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'The Bear' Season 2 is a Recipe for Success

‘The Bear’ Season 2 has all the right ingredients for both comedy and drama.

Season 1 of The Bear lived up to my expectations.  Even though I had not much of an idea of what the series would be about.  Creator Christopher Storer delivered a style and loose narrative straight from the heart.

Season 2 showed up on Hulu last month.  I did not truly know what to expect.  The Season 1 finale left you with this understanding that a new restaurant was underway.  That’s it.  

Not only was I impressed with Season 2, I was emotionally hooked in a way that the first season only hinted at.  Multiple characters are explored on a deeper level.  Supporting ones especially were given more life.  Deep, meaningful relationships develop, bearing both elation and heartache.   All the right ingredients for both comedy and drama.  (One short note: The Bear was recently nominated for an Emmy in the Best Comedy category.  Which I guess means this show is technically a comedy.  Although I would argue it more closely resembles a drama.)

Carmine Berzatto (Jeremy Allen White)

The second season kicks off with Carmine Berzatto (Jeremy Allen White) tabulating the costs of opening his new restaurant: ‘The Bear.’  With the help of his Uncle Jimmy (Oliver Platt) and his crew consisting of Sydney (Ayo Edebiri), his sister Natalie (Abby Elliott) and many others, the decision is made that they open up the new restaurant in three months.  

Sydney is head chef.  She appoints Tina (Liza Colon-Zayas) as Sous Chef, much to her excitement.  Natalie, a near non-existent character from the first season is given a much meatier role.  She takes on the role of project manager, helping with the financing and myriad maintenance issues that arise.  All the while she is also pregnant.

They need to open in three months because they’re on tight financial terms.  In order to secure a $500,000 loan from Uncle Jimmy, Carm promises him the building and lot if the business fails after 18 months.  Despite some skepticism Uncle Jimmy signs on as partner.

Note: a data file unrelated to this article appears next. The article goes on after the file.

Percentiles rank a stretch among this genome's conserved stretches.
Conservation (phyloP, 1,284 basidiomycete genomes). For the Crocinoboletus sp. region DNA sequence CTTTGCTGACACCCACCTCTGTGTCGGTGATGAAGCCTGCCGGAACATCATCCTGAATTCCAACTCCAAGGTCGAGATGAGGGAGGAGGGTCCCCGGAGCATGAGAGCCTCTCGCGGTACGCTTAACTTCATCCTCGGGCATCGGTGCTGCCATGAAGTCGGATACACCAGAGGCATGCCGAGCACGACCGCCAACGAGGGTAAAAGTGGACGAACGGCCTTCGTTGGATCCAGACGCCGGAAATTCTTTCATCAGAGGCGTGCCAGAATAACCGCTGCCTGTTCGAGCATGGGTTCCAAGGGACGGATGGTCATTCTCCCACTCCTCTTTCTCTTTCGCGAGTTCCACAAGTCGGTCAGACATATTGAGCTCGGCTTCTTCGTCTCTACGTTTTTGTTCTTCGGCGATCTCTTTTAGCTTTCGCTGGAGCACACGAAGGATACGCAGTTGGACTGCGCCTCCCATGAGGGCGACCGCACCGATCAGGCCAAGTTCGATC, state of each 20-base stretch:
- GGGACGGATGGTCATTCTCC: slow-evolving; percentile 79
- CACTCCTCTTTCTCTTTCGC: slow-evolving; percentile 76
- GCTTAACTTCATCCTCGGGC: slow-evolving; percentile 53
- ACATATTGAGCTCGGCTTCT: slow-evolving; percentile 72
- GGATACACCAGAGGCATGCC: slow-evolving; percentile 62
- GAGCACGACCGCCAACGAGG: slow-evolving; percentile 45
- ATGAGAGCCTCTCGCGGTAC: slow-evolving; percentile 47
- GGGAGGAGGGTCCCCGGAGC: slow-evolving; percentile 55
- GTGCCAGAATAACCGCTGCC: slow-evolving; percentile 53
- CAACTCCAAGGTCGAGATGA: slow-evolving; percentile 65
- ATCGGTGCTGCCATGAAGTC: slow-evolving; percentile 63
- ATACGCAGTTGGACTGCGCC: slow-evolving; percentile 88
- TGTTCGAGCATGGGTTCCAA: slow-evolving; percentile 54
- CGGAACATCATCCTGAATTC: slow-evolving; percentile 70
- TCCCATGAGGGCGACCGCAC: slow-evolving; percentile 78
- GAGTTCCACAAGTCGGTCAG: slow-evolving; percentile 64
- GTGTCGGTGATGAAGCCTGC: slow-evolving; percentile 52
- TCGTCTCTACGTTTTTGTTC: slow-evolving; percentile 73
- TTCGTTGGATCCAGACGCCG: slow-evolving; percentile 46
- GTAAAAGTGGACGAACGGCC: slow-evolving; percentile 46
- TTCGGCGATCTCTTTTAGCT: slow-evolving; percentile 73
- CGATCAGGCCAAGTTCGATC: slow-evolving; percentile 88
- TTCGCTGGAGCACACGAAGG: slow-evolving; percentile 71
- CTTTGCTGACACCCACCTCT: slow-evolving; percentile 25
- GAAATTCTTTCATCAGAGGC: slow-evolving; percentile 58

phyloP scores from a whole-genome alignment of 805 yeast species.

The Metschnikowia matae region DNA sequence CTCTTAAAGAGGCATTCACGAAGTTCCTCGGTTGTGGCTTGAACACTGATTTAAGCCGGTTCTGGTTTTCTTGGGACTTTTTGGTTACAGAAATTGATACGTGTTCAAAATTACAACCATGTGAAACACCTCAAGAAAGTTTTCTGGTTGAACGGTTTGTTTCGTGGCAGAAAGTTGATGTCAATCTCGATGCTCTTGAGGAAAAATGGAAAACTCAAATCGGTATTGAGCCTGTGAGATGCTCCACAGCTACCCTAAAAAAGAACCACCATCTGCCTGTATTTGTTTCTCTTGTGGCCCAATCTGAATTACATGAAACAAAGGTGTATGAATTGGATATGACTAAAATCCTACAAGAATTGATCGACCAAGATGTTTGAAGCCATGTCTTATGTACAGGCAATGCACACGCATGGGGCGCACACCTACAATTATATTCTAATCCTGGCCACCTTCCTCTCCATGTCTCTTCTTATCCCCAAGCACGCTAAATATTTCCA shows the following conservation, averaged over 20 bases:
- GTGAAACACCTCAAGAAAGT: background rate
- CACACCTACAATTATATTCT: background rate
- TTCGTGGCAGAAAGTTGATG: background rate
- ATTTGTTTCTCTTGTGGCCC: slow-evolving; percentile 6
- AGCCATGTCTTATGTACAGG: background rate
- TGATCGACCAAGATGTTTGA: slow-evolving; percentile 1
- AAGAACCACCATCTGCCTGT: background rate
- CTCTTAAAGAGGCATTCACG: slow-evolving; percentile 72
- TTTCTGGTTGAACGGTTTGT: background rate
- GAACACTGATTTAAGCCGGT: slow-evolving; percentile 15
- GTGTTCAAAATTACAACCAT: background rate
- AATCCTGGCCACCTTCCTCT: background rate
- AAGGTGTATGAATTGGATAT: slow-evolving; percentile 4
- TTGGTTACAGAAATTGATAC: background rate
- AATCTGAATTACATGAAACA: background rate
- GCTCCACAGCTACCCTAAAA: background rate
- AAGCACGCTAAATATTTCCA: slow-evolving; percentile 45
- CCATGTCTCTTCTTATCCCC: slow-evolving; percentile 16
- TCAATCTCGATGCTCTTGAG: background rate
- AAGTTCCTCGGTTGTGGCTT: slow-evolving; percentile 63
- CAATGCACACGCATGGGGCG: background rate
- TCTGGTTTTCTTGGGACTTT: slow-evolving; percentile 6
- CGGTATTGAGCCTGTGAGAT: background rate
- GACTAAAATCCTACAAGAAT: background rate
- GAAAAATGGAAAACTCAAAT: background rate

Natalie (Abby Elliott), Sydney (Ayo Edebiri), and Carmine (Jeremy Allen White)

Now that they’re on the clock, this ragtag group of family and fanatics must cover all the bases in opening a restaurant.  At one point the hopeless Cousin Richie (Ebon Moss-Bachrach) tries to prove there’s no mold problem by prodding the ceiling only to have gross moldy parts fall on top of him.  Many of the tasks ahead of the crew function as this sort of relentless collapsing debris, set to bury them at any moment.  Walls are knocked down due to the aforementioned mold, electricity needs to be installed, plumbing must be repaired.  A liquor license and certificate of occupancy is required.  Carmine and Sydney are responsible for coming up with a menu.  Marcus (Lionel Boyce) is on desserts.  

So they get at it.  Tina and Ebraheim (Edwin Lee Gibson) are sent to culinary school to refine their skills.  Marcus is off to Copenhagen to learn from Luca (Will Poulter), a pastry chef.  Sydney hits the pavement, sampling all different sorts of food across Chicago for inspiration.

And Carm meets a girl.  Someone from his childhood named Claire (Molly Gordon) who he runs into at the grocery store.  For anyone who’s watched the show and read my review from the first season, you know that Carmine does not smile too much.  Well, Claire actually manages to get a laugh out of him in Episode 3.  Hallelujah!

Claire (Molly Gordon) and Carmine (Jeremy Allen White)

Their flirtations feel very exciting and alive.  And old school.  Tingly Hollywood-like romance filled with ‘will they or won’t they’ moments.  They’re shot with a few heavy close-ups as if Claire, with her inquiring blue eyes, is reaching in deep and finding something salvageable in this troubled baby brother of the Berzatto family.  

My only guess as to where the name ‘Bear’ originates is that it’s a loose reduction of the family name.  Berzatto leads to Bear.